And, thank you for your patience and my post since I was off on the subject matter.


    1. letvent says:

      I’m always happy to hear others’ opinions, even if they don’t agree with my own, and I’m also happy to hear from you as well. Hope you have a great day. 🙂


  3. upaces88 says:

    I could not get the Professors to understand that I was NOT defending the violence. I was explaining the causes of the violence in my class discussions and in my papers.

    They HAD to give me an “A” on my term paper about the problems with Bullies. My papers were flawless. They didn’t like it; nor did they like me. I ended up being bullied by some of the staff all through my graduate years due to my opinion…EVEN THOUGH my term papers received “A”(s) due to my research. They didn’t like it when I used as one of my references, “The Shadow University…The Betrayal of Liberty on America’s Campuses.”


  4. upaces88 says:

    I was in graduate school at the time of Columbine (I am old…and didn’t swallow what they first told about Columbine). I started researching the story and I was NOT popular at all when I revealed some of my findings by the Liberal Professors and students.
    Let me say this first: “NO, it was not right for those boys to do that.” However, This is why they did it.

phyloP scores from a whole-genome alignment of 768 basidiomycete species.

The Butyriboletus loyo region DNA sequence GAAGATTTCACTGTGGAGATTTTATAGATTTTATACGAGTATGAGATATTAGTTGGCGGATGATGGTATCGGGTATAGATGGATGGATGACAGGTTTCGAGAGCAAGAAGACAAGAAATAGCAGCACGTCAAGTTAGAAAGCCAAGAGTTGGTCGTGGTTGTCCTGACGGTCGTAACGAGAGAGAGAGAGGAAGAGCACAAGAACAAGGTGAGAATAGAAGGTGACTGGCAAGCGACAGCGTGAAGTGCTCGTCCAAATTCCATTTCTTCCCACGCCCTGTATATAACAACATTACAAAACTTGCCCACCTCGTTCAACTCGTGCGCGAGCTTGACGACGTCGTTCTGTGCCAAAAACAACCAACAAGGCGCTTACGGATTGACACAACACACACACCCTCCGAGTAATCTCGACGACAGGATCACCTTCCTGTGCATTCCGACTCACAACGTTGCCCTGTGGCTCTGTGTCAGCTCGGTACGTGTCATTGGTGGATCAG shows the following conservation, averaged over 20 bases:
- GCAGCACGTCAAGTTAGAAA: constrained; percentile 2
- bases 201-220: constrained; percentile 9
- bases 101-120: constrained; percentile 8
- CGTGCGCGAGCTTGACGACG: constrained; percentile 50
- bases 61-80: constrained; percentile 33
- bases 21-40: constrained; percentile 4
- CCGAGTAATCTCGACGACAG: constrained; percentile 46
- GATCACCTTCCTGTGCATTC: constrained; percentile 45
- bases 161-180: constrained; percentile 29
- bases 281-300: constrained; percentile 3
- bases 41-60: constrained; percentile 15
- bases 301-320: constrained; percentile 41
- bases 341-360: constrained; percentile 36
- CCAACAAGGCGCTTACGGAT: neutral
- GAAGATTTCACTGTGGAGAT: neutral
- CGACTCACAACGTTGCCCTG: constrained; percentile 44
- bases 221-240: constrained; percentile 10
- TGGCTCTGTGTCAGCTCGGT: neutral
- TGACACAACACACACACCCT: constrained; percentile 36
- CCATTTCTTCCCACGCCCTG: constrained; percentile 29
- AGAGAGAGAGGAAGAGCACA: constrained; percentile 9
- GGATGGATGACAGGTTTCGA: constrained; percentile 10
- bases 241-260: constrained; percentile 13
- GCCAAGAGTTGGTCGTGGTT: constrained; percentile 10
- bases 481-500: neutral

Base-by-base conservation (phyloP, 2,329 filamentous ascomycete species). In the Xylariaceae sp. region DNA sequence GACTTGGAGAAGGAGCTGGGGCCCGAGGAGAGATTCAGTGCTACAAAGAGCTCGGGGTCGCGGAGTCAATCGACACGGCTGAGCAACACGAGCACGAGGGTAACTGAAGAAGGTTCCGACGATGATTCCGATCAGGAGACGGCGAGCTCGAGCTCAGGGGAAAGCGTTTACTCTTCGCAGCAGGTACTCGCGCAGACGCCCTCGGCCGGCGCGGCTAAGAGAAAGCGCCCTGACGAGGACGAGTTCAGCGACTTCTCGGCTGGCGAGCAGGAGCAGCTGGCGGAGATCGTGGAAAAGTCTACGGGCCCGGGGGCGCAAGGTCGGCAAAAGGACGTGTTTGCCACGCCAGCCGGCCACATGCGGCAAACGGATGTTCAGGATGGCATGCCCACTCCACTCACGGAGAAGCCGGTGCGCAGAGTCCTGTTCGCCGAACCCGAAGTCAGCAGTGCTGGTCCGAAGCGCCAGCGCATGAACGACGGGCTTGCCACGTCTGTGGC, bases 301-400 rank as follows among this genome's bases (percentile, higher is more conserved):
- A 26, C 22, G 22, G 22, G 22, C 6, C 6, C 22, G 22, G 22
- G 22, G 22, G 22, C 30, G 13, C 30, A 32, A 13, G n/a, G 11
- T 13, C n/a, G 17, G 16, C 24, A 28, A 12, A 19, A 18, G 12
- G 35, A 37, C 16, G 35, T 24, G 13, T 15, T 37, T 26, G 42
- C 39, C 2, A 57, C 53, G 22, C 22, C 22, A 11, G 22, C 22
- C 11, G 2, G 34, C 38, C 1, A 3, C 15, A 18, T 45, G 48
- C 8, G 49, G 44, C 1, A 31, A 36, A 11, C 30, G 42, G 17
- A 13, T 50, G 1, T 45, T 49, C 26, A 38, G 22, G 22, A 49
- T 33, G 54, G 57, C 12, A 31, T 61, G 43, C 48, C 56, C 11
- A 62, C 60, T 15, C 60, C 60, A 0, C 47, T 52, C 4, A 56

Columbine was/is a VERY wealthy area. The young men who turned to murder were from average to poor families. The other students were wealthy. And, Kids can be very cruel….

    The young men involved had not been close friends until the “Bullying started.” To give each other support, they made friends with each other. The boys were emotionally and physically tortured. We have to remember also what was going on in their bodies at that time. Their “male hormones were also kicking in at that time.”

    Their parents DID go to the school to report the students who were constantly harassed and bullyied them. They also went to the Police Department because they were tortured emotionally everyday. What did the school administrators or the police do?

    NADDA!! The parents of the victims were the leaders and high in the social network of Columbine. So? Not one thing was done.

    I am NOT defending what they did. I am explaining HOW it happened that young men could turn violent… and the violence was “blamed on a movie.”


    1. letvent says:

      Bullying is serious, and can lead to dire consequences.

      It seems to me as if the school administration turns a blind eye to the bullying that is going on right before their eyes. I have actually seen teachers physically turning away so as not to have to acknowledge what’s going on. And when the children who are being bullied retaliate, they are the ones who are punished. They are told that they should not fight back, but should find and tell a teacher. What most don’t realize is that it usually does them no good, as nothing is accomplished by telling, except even more bullying. It’s a vicious cycle.

      The point of this post, as I understood it, was mainly that the guns shouldn’t be blamed nor the NRA for the shootings, but the shooters….which makes sense to me, as a gun on its own cannot kill anyone, without someone wielding it.

      Thank you for your response.